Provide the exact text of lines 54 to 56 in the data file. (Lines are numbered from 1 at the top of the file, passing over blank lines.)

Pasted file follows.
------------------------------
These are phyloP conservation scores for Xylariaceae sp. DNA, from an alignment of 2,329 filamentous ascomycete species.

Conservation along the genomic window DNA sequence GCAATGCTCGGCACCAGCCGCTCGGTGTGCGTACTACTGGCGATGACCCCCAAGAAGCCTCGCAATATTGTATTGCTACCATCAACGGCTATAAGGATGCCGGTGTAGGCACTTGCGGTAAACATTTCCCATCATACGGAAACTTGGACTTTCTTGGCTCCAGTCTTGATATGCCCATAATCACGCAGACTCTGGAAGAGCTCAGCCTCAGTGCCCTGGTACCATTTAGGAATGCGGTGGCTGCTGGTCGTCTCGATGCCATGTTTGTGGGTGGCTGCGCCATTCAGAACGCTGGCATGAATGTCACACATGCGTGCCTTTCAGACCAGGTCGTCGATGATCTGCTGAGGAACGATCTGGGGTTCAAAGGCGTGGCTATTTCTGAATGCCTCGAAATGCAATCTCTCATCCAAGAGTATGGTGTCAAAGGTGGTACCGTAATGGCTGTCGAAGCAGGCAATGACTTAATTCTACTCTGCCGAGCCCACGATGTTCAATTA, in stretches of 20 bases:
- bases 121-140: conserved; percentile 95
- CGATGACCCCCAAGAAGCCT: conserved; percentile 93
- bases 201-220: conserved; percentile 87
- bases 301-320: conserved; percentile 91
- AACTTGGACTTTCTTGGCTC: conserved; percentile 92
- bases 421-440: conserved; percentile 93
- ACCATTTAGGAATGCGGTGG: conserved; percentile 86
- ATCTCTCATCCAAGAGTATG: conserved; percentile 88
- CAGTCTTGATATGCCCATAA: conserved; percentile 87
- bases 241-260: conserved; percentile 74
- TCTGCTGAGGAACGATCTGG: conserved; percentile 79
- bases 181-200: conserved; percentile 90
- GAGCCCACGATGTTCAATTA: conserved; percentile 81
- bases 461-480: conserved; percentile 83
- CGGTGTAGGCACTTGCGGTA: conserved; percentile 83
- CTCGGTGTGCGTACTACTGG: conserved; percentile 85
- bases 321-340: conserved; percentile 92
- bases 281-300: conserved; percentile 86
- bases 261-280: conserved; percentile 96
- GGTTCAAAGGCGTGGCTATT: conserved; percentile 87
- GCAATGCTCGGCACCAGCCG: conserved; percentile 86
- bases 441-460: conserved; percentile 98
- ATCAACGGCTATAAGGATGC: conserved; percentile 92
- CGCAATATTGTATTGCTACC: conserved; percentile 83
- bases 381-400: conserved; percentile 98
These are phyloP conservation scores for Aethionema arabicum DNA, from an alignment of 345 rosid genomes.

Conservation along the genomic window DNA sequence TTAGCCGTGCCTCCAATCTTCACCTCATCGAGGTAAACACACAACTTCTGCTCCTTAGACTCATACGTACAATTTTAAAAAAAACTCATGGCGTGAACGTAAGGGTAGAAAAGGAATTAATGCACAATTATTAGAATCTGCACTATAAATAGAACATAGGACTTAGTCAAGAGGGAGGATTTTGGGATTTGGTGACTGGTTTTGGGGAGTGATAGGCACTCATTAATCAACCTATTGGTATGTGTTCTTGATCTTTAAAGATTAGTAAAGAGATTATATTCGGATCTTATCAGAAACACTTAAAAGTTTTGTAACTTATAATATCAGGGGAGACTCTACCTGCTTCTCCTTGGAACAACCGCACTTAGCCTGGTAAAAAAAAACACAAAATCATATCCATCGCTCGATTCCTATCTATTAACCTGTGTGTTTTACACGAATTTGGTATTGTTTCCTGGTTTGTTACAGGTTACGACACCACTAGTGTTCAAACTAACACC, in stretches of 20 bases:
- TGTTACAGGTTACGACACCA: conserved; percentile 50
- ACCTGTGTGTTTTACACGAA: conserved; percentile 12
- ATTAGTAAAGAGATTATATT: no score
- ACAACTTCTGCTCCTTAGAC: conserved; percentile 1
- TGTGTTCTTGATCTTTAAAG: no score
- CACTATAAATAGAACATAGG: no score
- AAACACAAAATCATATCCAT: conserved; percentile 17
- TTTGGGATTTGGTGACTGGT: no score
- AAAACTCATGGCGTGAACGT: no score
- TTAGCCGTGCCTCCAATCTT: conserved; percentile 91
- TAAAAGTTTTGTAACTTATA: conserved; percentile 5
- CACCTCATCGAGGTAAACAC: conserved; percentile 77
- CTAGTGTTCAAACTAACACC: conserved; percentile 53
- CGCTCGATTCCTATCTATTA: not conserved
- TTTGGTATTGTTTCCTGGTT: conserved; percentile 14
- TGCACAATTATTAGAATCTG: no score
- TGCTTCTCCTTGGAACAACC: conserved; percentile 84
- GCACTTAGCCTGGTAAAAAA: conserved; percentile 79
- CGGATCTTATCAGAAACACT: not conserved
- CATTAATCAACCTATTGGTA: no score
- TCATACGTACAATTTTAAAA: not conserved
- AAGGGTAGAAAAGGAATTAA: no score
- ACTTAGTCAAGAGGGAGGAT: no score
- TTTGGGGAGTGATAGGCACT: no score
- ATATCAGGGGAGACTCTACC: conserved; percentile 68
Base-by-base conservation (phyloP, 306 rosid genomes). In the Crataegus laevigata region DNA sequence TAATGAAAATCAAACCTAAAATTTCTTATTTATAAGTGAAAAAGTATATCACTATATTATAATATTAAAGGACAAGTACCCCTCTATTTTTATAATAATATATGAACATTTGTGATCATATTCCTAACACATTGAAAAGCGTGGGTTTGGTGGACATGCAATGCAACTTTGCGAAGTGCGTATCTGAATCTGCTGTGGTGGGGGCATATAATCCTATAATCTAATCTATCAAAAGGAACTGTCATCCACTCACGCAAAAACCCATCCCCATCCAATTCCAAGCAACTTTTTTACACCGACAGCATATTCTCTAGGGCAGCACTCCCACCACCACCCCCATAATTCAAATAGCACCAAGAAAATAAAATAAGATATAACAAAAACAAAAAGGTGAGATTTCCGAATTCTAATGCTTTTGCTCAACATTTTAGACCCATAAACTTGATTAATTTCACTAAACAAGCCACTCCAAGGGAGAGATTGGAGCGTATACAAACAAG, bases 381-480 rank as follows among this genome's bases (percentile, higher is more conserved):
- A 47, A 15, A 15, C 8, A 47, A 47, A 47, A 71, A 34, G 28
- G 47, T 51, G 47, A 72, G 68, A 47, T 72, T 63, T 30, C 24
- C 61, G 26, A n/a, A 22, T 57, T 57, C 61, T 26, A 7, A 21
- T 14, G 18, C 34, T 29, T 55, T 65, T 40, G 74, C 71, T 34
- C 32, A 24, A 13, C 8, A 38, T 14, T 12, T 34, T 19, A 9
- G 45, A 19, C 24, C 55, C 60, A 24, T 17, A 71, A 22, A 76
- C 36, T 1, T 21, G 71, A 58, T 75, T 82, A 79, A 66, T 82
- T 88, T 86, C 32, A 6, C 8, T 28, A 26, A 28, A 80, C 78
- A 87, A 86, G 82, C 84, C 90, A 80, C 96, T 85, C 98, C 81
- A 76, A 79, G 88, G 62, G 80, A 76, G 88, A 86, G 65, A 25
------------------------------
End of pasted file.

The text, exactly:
- ATATCAGGGGAGACTCTACC: conserved; percentile 68
Base-by-base conservation (phyloP, 306 rosid genomes). In the Crataegus laevigata region DNA sequence TAATGAAAATCAAACCTAAAATTTCTTATTTATAAGTGAAAAAGTATATCACTATATTATAATATTAAAGGACAAGTACCCCTCTATTTTTATAATAATATATGAACATTTGTGATCATATTCCTAACACATTGAAAAGCGTGGGTTTGGTGGACATGCAATGCAACTTTGCGAAGTGCGTATCTGAATCTGCTGTGGTGGGGGCATATAATCCTATAATCTAATCTATCAAAAGGAACTGTCATCCACTCACGCAAAAACCCATCCCCATCCAATTCCAAGCAACTTTTTTACACCGACAGCATATTCTCTAGGGCAGCACTCCCACCACCACCCCCATAATTCAAATAGCACCAAGAAAATAAAATAAGATATAACAAAAACAAAAAGGTGAGATTTCCGAATTCTAATGCTTTTGCTCAACATTTTAGACCCATAAACTTGATTAATTTCACTAAACAAGCCACTCCAAGGGAGAGATTGGAGCGTATACAAACAAG, bases 381-480 rank as follows among this genome's bases (percentile, higher is more conserved):
- A 47, A 15, A 15, C 8, A 47, A 47, A 47, A 71, A 34, G 28